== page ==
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Reconsidering Ecological Civilization from a Chinese Christian Perspective

Centre for the Study of Religious Ethics and Chinese Culture, The Chinese University of Hong Kong, Shatin, N.T., Hong Kong
Religions 2020, 11(5), 261; https://doi.org/10.3390/rel11050261
Received: 20 March 2020 / Revised: 18 May 2020 / Accepted: 19 May 2020 / Published: 21 May 2020
As part of the global effort to alleviate the ecological crisis, ecological civilization has become a dominant movement in China due to the state policy. Within this movement, the Chinese culture is said to be highly ecological and is thus an important asset to environmentalism. This paper seeks to offer a critical evaluation of this view by inquiring into its cultural and religious dimension with reference to Confucian and Chinese Christian thought. It argues that the construction of ecological civilization in China cannot rely only on the official discourses but requires a deeper cultural and religious investigation that helps realize the ecological potentials of the Chinese culture. In particular, it contends that the Confucian concepts of qi 氣 and li 理 can open up a way for humanity to attain unity with the cosmos and live in a path in harmony with nature through spiritual cultivation. It also suggests that the Christology and soteriology of Chinese Christian thinkers can strengthen this path of personal and social transformation by addressing the tendency of human beings to conform to selfish desire rather than the well-being of others. Both the Confucian and Chinese Christian worldviews are indispensable to the construction of ecological civilization by offering substantial insights into the cultural and religious dimension of the movement. View Full-Text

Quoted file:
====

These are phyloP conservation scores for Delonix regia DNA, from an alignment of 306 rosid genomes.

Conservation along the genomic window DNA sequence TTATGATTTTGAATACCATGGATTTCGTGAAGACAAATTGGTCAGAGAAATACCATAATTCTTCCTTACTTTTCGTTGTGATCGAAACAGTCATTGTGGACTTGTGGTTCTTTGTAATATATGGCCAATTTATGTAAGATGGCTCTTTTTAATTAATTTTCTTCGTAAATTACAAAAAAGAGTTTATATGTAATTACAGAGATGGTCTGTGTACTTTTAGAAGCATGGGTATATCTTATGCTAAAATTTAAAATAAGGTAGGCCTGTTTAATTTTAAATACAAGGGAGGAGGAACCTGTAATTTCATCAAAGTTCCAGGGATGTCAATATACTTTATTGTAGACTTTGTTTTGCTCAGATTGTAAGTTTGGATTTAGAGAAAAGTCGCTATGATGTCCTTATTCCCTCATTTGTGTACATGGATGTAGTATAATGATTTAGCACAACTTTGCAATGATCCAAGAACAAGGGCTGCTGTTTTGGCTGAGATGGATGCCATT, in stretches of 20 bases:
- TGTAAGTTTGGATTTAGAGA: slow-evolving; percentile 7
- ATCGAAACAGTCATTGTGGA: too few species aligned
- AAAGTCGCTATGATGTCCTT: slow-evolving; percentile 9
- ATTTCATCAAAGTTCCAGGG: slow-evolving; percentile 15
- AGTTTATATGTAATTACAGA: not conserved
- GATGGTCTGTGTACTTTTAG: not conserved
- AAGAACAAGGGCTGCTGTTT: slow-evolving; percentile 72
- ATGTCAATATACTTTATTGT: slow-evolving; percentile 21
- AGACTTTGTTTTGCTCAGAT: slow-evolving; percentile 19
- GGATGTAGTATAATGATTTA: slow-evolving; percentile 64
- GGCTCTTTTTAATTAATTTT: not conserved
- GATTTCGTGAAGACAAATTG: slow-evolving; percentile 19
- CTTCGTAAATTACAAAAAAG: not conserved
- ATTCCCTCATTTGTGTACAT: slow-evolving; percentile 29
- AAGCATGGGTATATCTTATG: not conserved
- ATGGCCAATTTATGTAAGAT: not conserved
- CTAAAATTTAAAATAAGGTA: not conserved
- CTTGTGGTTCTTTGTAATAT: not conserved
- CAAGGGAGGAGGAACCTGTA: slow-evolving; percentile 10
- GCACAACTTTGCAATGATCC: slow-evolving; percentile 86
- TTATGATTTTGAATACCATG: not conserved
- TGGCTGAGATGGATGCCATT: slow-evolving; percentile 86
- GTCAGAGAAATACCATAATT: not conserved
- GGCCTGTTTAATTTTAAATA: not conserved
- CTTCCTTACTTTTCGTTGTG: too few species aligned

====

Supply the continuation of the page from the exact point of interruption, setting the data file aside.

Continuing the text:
Keywords: ecological civilization; environmentalism; Confucianism; Chinese Christianity; sustainable development ecological civilization; environmentalism; Confucianism; Chinese Christianity; sustainable development
MDPI and ACS Style

Mok, B.K.M. Reconsidering Ecological Civilization from a Chinese Christian Perspective. Religions 2020, 11, 261.

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